Comment on historic aviation by the chief executive of the UK’s Light Aircraft Association

The model of the airfield on display at Hounslow in 1969. Looking on are the mayor of Hounslow, O/400 pilot Capt Robert McIntosh (known as ‘All-Weather Mac’), BEA managing director — and former technical editor of The Aeroplane — Sir Peter Masefield and Capt H. Shaw, head of Aircraft Transport and Travel operations in 1919.
Part of the diorama, photographed at Turweston. Note the Ryan NYP interloper…

While many eyes will rightly focus on the D-Day commemorations, for those with an interest in civilian flying the centenary of scheduled air passenger services from the UK will also come to the fore this summer. It marks 100 years since the inauguration of London’s first airport at Hounslow Heath — on 25 August 1919, the airfield there became the departure point for the inaugural international air services between London and Paris.

While there may be some snorts at the accuracy of British Airways badging the events as marking the centenary of ‘the world’s favourite airline’, its efforts in repainting four of its fleet in BOAC, BEA and early BA ‘heritage’ liveries have made a welcome sight.

Meanwhile, another bit of history made its appearance at the Turweston headquarters of the Light Aircraft Association.

Last year several boxes arrived, addressed to the Vintage Aircraft Club. Inside were a series of 1:72-scale models of Hounslow’s buildings and equipment, as well as aircraft including the modified Handley Page O/400 and Airco DH16 types that made the initial commercial flights to Le Bourget. Among the buildings are model Bessonneau hangars, maintenance sheds and perhaps Hounslow’s most distinctive feature, the long customs hall which was emblazoned with the words Customs, Douane and Continental Departure Station.

Among the models are Bessonneau hangars, maintenance sheds and perhaps Hounslow’s most distinctive feature, the long customs hall

The diorama was created in 1969 by the late John Newby, sales manager for BKS Air Transport, as part of the 50th anniversary celebrations. This year, it will be on show at the Shuttleworth Collection — in conjunction with its Aircraft Transport and Travel-liveried DH51, which Aeroplane will feature next month — together with the Brooklands Museum and IWM Duxford throughout the centennial summer.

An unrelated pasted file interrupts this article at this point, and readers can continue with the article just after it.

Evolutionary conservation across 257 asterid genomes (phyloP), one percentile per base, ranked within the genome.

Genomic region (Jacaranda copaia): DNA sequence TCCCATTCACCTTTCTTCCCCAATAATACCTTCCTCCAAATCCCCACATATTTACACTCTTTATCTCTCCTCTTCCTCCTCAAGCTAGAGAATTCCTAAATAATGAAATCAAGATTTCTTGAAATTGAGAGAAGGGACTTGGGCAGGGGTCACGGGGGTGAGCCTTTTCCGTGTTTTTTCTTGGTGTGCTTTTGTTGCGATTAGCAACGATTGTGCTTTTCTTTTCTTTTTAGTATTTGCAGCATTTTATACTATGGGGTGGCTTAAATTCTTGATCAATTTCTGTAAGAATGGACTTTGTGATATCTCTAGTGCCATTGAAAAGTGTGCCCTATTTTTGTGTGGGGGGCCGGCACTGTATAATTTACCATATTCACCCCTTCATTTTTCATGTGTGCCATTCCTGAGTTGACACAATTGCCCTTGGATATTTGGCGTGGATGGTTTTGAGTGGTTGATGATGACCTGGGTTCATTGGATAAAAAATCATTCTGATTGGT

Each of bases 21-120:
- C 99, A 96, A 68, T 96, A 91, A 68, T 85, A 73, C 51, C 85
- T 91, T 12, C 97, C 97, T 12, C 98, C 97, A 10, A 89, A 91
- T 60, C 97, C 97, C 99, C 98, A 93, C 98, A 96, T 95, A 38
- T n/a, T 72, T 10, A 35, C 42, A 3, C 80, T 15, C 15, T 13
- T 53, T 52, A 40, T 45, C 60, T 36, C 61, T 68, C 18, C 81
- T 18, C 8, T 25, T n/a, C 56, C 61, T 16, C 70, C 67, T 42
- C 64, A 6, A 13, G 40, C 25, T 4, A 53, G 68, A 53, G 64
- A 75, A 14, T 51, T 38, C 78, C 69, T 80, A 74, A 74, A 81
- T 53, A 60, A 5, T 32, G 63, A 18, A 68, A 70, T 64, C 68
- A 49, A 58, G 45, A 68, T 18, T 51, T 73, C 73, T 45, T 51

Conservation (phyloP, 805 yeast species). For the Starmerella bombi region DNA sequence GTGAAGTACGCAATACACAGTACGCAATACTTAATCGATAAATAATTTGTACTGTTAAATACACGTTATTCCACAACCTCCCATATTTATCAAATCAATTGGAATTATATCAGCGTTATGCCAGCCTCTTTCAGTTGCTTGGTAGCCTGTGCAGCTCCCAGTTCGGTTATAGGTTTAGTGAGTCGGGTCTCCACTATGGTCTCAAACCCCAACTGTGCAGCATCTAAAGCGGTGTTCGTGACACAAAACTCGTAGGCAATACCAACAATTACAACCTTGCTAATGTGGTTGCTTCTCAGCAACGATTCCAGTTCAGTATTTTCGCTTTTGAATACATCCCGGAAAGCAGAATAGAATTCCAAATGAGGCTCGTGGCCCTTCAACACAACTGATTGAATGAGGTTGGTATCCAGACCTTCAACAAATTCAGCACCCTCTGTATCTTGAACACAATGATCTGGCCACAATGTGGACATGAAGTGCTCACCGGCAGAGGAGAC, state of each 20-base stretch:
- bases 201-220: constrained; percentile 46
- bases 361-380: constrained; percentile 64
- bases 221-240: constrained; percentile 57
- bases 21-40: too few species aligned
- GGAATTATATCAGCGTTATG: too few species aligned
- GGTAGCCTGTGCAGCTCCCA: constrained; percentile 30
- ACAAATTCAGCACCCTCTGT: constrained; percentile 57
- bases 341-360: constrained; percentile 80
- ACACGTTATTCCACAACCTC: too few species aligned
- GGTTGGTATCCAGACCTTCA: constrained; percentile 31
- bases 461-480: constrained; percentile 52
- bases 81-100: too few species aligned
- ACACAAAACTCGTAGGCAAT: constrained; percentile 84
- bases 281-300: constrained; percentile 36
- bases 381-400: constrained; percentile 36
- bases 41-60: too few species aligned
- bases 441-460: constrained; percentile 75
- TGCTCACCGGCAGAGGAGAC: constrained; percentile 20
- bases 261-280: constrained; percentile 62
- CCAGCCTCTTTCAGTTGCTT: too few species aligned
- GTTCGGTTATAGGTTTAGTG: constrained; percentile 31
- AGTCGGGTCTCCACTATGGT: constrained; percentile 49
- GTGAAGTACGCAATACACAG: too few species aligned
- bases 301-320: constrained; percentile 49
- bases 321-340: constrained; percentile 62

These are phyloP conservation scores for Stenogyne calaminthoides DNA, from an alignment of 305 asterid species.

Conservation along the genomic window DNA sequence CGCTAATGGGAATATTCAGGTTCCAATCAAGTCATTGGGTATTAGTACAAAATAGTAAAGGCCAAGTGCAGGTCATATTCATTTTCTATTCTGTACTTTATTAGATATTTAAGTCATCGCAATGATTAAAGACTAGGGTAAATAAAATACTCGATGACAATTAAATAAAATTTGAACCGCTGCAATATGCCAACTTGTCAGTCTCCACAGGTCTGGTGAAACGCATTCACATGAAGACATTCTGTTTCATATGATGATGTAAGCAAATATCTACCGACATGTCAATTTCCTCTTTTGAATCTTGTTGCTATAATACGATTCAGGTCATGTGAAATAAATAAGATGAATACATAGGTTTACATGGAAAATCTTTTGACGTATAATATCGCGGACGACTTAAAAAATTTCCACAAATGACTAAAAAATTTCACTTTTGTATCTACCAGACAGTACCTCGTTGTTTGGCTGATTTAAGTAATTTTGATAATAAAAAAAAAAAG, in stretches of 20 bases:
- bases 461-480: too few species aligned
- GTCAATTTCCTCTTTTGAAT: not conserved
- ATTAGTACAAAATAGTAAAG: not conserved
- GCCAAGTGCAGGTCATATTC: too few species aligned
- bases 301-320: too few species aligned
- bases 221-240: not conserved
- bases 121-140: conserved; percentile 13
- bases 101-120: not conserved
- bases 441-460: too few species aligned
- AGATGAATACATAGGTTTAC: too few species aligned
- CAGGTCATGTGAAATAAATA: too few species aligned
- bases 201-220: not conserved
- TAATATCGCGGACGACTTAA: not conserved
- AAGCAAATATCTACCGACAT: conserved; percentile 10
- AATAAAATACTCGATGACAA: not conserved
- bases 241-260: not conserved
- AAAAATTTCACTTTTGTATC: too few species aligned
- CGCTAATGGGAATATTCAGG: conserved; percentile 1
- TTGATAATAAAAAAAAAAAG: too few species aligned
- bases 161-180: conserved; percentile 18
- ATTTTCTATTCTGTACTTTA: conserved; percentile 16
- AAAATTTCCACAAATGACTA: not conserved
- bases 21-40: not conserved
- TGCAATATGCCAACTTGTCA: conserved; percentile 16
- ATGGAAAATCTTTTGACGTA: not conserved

Anne Hughes, chair of the Vintage Aircraft Club, took advantage of the LAA’s archive of Flight and The Aeroplane to research some further history around the diorama. This revealed that the wartime airfield had been handed over to civilian use in April 1919, Maj S. T. L. Greer being appointed as civil air traffic officer, the first-ever such post in the UK and likely the world.

On 1 May that year, Greer supervised the arrival of the first civil aircraft, a Bristol Coupe Tourer flown from Filton by Lt Cyril Uwins with Herbert Thomas, managing director of the Bristol Aeroplane Company, on his way to attend a meeting of the Society of British Aircraft Constructors. Heading out on the same day was a Sopwith Gnu, carrying to Lympne a consignment of the Evening News hot off the press for distribution in towns along the south coast.

Through the summer, Hounslow became a popular location for those who sought to watch the flying or partake in a flight themselves, either in a succession of joyriding Avro 504Ks or Sopwith Dove two-seaters. The latter led to a memorable encounter for Greer. “I was sitting in my office after lunch one day”, he recounted. “Doing some deep thinking with my jacket off, feet on the desk, my hat over my face and my eyes well closed.

Suddenly the door burst open and Mr Sopwith came in, making a remark something like, ‘Get up you fool, here’s the Prince of Wales!’ I leapt to my feet, hastily grabbing my tunic and trying to get into it.”

The future King Edward, who had arrived to fly with Sopwith in a Dove, tactfully ignored Greer’s dishevelled state and asked what his job was at Hounslow. Greer responded that he was a civil aviation traffic officer appointed by the Air Ministry. “Ah”, said the Prince. “You are a sort of an aerial station master.”

Hounslow’s role as ‘London’s Air Terminus’ was short. Greer had proposed that the former RFC station at Waddon near Croydon offered better road and rail connectivity, and it became the approved airport serving London. The last commercial flights lifted from Hounslow Heath in March 1920, but now the scale model is bringing some of its spirit back to life.